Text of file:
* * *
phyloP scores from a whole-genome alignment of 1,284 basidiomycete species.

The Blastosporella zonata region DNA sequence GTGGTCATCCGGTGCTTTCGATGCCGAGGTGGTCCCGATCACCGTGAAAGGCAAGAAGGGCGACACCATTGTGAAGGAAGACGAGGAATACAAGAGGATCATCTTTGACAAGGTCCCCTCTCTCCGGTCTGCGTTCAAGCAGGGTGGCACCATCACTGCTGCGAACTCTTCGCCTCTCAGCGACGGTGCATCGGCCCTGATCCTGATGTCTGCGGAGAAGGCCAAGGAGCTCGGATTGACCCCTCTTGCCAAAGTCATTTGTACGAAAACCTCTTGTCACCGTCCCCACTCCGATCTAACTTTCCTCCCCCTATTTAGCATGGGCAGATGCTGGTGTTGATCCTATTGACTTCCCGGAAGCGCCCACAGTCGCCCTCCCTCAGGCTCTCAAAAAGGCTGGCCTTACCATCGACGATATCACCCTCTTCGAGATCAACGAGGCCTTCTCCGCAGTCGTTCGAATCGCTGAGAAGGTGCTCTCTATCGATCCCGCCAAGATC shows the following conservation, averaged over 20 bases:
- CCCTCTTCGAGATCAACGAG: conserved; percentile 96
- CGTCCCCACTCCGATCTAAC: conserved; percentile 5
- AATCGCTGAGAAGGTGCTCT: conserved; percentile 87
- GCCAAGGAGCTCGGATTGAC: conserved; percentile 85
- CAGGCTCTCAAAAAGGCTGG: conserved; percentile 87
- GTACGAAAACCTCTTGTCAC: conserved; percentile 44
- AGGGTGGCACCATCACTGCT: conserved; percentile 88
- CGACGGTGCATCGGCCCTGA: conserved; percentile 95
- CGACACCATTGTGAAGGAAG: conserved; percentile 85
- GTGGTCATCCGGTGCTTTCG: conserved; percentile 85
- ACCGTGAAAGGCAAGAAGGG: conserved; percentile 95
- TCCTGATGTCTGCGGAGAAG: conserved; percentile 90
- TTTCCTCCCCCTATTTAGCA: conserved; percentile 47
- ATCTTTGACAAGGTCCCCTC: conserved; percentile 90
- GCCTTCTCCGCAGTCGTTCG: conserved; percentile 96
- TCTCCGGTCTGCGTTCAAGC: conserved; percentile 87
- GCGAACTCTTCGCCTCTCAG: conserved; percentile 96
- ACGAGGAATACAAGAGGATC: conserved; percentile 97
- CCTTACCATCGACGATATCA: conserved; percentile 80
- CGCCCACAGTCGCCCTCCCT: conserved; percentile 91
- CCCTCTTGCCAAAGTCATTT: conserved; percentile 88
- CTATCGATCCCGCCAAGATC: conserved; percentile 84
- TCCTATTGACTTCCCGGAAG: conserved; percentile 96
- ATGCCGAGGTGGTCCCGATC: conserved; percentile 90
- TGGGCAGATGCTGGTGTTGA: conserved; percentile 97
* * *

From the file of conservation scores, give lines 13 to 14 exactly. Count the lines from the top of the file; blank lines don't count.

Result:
- ACCGTGAAAGGCAAGAAGGG: conserved; percentile 95
- TCCTGATGTCTGCGGAGAAG: conserved; percentile 90